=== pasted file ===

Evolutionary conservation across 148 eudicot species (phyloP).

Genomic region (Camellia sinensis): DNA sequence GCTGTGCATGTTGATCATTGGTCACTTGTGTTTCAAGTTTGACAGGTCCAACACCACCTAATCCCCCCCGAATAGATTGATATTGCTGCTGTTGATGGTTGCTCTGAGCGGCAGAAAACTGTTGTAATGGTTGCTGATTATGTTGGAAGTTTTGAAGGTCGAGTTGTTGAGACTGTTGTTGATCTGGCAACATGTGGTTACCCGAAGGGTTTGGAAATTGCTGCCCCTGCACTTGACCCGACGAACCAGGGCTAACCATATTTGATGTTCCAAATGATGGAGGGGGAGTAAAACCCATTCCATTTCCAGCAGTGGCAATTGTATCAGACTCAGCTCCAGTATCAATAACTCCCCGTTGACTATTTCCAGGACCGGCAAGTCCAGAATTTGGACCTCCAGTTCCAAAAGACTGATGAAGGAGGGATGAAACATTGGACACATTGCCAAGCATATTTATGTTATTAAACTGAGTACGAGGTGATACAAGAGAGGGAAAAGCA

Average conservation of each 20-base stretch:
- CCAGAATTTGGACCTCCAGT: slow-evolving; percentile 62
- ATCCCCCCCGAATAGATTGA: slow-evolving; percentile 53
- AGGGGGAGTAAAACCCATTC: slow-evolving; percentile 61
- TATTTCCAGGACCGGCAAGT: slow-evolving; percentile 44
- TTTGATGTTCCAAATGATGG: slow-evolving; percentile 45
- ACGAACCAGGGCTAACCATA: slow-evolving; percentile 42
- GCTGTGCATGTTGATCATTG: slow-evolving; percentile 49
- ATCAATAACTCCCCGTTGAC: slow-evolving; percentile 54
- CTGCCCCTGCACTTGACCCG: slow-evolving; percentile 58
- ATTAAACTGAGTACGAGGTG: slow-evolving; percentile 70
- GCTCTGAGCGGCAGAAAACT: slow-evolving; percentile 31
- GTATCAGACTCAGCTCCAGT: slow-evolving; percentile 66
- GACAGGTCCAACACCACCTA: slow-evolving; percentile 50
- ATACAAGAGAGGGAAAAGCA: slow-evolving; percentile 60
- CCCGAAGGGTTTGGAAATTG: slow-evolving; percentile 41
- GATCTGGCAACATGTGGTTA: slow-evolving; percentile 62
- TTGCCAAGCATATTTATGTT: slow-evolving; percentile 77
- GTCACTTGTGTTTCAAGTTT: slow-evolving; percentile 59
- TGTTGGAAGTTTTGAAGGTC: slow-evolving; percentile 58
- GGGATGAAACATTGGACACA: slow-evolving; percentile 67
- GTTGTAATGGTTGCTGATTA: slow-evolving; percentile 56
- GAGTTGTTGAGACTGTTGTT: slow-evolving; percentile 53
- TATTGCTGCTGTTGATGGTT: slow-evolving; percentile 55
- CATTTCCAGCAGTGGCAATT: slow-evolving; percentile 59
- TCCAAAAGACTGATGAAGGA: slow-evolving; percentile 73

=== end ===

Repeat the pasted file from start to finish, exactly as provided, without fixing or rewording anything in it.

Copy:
Evolutionary conservation across 148 eudicot species (phyloP).

Genomic region (Camellia sinensis): DNA sequence GCTGTGCATGTTGATCATTGGTCACTTGTGTTTCAAGTTTGACAGGTCCAACACCACCTAATCCCCCCCGAATAGATTGATATTGCTGCTGTTGATGGTTGCTCTGAGCGGCAGAAAACTGTTGTAATGGTTGCTGATTATGTTGGAAGTTTTGAAGGTCGAGTTGTTGAGACTGTTGTTGATCTGGCAACATGTGGTTACCCGAAGGGTTTGGAAATTGCTGCCCCTGCACTTGACCCGACGAACCAGGGCTAACCATATTTGATGTTCCAAATGATGGAGGGGGAGTAAAACCCATTCCATTTCCAGCAGTGGCAATTGTATCAGACTCAGCTCCAGTATCAATAACTCCCCGTTGACTATTTCCAGGACCGGCAAGTCCAGAATTTGGACCTCCAGTTCCAAAAGACTGATGAAGGAGGGATGAAACATTGGACACATTGCCAAGCATATTTATGTTATTAAACTGAGTACGAGGTGATACAAGAGAGGGAAAAGCA

Average conservation of each 20-base stretch:
- CCAGAATTTGGACCTCCAGT: slow-evolving; percentile 62
- ATCCCCCCCGAATAGATTGA: slow-evolving; percentile 53
- AGGGGGAGTAAAACCCATTC: slow-evolving; percentile 61
- TATTTCCAGGACCGGCAAGT: slow-evolving; percentile 44
- TTTGATGTTCCAAATGATGG: slow-evolving; percentile 45
- ACGAACCAGGGCTAACCATA: slow-evolving; percentile 42
- GCTGTGCATGTTGATCATTG: slow-evolving; percentile 49
- ATCAATAACTCCCCGTTGAC: slow-evolving; percentile 54
- CTGCCCCTGCACTTGACCCG: slow-evolving; percentile 58
- ATTAAACTGAGTACGAGGTG: slow-evolving; percentile 70
- GCTCTGAGCGGCAGAAAACT: slow-evolving; percentile 31
- GTATCAGACTCAGCTCCAGT: slow-evolving; percentile 66
- GACAGGTCCAACACCACCTA: slow-evolving; percentile 50
- ATACAAGAGAGGGAAAAGCA: slow-evolving; percentile 60
- CCCGAAGGGTTTGGAAATTG: slow-evolving; percentile 41
- GATCTGGCAACATGTGGTTA: slow-evolving; percentile 62
- TTGCCAAGCATATTTATGTT: slow-evolving; percentile 77
- GTCACTTGTGTTTCAAGTTT: slow-evolving; percentile 59
- TGTTGGAAGTTTTGAAGGTC: slow-evolving; percentile 58
- GGGATGAAACATTGGACACA: slow-evolving; percentile 67
- GTTGTAATGGTTGCTGATTA: slow-evolving; percentile 56
- GAGTTGTTGAGACTGTTGTT: slow-evolving; percentile 53
- TATTGCTGCTGTTGATGGTT: slow-evolving; percentile 55
- CATTTCCAGCAGTGGCAATT: slow-evolving; percentile 59
- TCCAAAAGACTGATGAAGGA: slow-evolving; percentile 73